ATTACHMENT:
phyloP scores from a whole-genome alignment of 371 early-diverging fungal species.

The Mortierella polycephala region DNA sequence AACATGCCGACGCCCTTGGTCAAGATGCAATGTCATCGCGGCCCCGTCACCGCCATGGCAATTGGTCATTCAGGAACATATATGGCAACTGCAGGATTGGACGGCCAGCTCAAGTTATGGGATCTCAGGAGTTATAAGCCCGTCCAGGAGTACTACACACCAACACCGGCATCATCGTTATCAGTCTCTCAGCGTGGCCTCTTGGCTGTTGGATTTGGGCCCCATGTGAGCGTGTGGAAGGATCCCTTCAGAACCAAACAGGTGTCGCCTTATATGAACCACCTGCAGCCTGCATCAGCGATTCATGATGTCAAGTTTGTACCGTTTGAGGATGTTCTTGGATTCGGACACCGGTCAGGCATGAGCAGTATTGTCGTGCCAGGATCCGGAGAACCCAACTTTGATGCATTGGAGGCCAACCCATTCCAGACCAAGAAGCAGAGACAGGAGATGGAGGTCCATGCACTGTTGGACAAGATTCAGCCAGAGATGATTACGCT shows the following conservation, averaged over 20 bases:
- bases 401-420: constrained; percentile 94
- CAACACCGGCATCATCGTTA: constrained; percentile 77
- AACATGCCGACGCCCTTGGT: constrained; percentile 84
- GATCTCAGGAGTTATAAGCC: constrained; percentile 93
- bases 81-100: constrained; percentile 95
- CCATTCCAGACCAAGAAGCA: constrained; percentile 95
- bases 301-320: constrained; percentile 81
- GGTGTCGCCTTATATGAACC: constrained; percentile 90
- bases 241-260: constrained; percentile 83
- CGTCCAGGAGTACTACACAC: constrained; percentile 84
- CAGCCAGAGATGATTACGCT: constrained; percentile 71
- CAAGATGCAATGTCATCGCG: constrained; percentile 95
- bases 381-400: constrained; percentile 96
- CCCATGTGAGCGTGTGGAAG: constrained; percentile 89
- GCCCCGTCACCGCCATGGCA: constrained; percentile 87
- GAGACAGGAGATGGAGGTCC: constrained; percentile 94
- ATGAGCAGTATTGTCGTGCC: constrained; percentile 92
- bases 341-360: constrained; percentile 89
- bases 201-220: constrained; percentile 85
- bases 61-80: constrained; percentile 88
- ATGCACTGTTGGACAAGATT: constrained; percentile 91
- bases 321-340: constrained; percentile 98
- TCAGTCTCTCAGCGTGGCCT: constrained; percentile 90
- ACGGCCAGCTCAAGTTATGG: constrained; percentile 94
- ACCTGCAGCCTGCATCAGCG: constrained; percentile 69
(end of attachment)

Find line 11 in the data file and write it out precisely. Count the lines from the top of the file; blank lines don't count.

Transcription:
- bases 241-260: constrained; percentile 83